You are empty nesters and you are thinking: Our five-bedroom family home sure seems a bit, well, large, not to mention a money drain. It's time to move to a smaller place. But now you need to decide whether to buy or rent. The idea of renting a house or apartment can be challenging for many longtime homeowners. Owning real estate "is hardwired" into the Canadian psyche, says Larry. But, he says, "ownership is more expensive than people imagine." And it may be more important for many retirees to secure income from investments than to sink money into a new house. Deciding whether to buy or rent when downsizing depends on many factors. You should estimate your cash-flow needs, and assess the relative costs of home prices and yearly rents for comparable properties in a community. You also need to make certain assumptions, such as for investment growth, annual rent hikes, and the costs of home maintenance, property taxes, and homeowners and renters insurance. Your decision will depend a lot on nonfinancial, emotional issues, as well. Do you love the idea of owning your own place and fixing it up the way you want? Or will it be a big relief after years of ownership not to worry about the lawn or a broken sump pump?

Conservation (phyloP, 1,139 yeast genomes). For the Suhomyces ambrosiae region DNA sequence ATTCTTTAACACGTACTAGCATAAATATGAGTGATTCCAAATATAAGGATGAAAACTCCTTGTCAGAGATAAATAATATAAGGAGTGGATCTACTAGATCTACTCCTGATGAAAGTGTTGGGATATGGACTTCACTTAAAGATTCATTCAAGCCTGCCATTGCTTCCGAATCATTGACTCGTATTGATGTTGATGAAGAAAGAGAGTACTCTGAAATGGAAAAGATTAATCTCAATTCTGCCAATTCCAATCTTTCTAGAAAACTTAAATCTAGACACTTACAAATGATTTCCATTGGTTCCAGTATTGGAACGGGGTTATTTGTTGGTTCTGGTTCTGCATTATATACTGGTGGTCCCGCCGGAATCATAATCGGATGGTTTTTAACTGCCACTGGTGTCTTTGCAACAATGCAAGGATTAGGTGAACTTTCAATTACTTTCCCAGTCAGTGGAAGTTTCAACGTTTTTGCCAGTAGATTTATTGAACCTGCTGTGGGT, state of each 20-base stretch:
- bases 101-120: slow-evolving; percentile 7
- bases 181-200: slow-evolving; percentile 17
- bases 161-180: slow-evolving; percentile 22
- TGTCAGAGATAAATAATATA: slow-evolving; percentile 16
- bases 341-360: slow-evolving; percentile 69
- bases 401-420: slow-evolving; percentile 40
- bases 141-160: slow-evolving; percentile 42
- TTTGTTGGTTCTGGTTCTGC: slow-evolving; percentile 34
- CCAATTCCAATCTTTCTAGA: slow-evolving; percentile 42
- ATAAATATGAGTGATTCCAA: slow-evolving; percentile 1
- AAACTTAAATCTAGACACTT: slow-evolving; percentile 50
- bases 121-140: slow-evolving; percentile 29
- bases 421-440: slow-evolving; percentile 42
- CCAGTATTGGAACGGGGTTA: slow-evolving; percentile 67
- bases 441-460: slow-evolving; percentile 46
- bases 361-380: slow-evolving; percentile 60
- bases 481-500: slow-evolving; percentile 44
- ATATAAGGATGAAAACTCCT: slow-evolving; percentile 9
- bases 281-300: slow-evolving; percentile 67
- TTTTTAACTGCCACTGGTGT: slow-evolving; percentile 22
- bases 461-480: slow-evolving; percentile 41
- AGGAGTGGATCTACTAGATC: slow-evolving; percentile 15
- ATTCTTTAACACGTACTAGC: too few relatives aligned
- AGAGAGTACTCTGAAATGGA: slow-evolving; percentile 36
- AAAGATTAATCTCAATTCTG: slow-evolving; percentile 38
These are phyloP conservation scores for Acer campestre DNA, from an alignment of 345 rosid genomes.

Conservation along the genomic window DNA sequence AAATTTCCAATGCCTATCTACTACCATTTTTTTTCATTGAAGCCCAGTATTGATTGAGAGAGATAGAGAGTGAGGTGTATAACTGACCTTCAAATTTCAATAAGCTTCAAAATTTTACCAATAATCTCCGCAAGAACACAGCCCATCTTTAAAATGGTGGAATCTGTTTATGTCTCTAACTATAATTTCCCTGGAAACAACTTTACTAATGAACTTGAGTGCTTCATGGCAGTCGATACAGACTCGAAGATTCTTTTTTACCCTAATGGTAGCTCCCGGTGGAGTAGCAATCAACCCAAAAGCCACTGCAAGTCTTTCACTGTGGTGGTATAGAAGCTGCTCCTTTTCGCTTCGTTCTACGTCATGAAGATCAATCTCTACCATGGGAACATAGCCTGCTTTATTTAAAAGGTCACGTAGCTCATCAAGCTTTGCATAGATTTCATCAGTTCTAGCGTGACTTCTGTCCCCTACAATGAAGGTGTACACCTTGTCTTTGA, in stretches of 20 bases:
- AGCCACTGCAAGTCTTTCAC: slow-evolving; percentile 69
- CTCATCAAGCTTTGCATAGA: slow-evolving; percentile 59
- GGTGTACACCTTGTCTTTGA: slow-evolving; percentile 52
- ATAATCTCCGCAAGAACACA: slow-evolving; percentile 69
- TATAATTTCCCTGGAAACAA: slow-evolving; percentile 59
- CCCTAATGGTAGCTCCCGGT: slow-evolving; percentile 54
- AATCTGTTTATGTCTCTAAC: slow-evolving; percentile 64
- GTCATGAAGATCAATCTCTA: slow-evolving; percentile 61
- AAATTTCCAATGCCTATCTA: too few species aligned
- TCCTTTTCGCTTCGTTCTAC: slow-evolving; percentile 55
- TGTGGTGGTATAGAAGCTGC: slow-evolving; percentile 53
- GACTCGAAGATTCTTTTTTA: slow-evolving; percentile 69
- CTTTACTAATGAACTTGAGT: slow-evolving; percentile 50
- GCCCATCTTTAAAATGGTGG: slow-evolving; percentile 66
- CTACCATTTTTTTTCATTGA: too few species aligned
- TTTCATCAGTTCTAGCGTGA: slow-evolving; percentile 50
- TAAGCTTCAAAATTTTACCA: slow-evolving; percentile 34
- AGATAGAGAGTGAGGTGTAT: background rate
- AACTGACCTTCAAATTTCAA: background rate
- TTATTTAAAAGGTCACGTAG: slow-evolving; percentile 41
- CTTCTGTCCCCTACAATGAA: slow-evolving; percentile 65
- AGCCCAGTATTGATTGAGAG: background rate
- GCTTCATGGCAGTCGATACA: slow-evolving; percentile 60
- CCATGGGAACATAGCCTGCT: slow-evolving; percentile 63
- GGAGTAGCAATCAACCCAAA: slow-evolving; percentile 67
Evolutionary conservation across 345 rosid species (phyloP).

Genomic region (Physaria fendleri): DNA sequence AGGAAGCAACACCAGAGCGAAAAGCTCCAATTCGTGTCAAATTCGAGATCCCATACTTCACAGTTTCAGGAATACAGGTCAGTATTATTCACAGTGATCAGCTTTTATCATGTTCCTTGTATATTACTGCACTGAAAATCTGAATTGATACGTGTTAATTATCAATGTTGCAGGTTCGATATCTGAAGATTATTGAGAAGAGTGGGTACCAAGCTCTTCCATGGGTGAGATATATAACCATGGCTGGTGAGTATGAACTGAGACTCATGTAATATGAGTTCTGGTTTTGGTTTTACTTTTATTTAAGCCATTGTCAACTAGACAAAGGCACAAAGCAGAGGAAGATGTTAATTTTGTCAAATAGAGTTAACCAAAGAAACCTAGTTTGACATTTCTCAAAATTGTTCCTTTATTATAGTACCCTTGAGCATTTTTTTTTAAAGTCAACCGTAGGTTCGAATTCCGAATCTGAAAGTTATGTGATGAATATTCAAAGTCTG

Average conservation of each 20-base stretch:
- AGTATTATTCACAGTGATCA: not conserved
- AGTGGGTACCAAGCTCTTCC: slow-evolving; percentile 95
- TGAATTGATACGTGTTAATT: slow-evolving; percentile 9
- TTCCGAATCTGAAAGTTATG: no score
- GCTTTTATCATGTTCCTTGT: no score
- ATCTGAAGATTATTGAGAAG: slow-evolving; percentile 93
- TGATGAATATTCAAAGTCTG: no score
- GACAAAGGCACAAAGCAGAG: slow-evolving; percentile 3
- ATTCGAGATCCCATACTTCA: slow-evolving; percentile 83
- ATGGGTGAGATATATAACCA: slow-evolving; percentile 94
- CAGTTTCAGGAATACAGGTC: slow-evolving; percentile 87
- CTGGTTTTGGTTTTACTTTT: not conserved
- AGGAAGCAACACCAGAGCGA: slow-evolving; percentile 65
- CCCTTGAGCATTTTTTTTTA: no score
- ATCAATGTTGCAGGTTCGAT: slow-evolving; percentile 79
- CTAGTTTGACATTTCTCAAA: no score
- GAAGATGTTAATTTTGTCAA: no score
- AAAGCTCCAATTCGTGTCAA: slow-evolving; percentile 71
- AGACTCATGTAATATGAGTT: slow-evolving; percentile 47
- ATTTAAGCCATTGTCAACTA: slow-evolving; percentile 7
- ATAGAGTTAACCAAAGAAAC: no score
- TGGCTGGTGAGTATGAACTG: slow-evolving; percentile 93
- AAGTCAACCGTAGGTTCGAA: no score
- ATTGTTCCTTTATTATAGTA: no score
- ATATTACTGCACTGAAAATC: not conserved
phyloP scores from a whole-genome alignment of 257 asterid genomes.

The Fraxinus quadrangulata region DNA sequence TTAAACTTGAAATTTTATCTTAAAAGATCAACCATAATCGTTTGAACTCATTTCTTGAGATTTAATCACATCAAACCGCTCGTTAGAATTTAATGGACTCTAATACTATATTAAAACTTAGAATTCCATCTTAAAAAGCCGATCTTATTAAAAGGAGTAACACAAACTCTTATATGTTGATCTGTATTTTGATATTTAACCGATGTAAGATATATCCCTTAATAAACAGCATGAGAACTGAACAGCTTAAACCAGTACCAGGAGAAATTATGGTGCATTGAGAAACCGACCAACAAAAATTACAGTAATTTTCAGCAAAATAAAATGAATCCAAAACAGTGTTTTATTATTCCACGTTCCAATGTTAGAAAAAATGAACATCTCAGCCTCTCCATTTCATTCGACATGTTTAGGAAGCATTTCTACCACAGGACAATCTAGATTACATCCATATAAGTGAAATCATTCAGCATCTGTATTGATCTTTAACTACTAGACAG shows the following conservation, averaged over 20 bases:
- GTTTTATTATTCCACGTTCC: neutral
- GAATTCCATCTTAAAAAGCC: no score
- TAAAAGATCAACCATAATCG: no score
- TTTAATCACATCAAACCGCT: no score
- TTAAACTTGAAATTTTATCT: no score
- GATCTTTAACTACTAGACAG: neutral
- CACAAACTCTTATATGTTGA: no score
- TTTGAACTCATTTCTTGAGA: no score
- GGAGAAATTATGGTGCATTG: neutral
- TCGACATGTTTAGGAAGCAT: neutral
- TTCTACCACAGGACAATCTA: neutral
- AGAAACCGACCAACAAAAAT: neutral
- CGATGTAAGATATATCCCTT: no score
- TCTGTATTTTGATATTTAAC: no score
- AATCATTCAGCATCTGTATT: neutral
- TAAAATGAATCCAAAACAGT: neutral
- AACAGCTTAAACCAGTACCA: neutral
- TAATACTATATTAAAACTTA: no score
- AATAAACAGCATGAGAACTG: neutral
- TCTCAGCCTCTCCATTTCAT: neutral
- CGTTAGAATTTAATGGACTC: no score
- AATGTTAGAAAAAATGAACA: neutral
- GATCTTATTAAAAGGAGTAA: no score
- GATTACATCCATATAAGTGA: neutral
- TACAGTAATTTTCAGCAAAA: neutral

So, once again, buying or renting depends on what your objectives are. I would love to see that followed up or ended with::: The best advice (or the #1 thing to remember is to be informed) that can be passed on to you is to be informed, everyone's situation is different and there is no 1 size fits all solution, you will need to ask the question, what is best for ME? The best way to get all the information is to consult a professional like Larry (a financial planner, and YOUR family)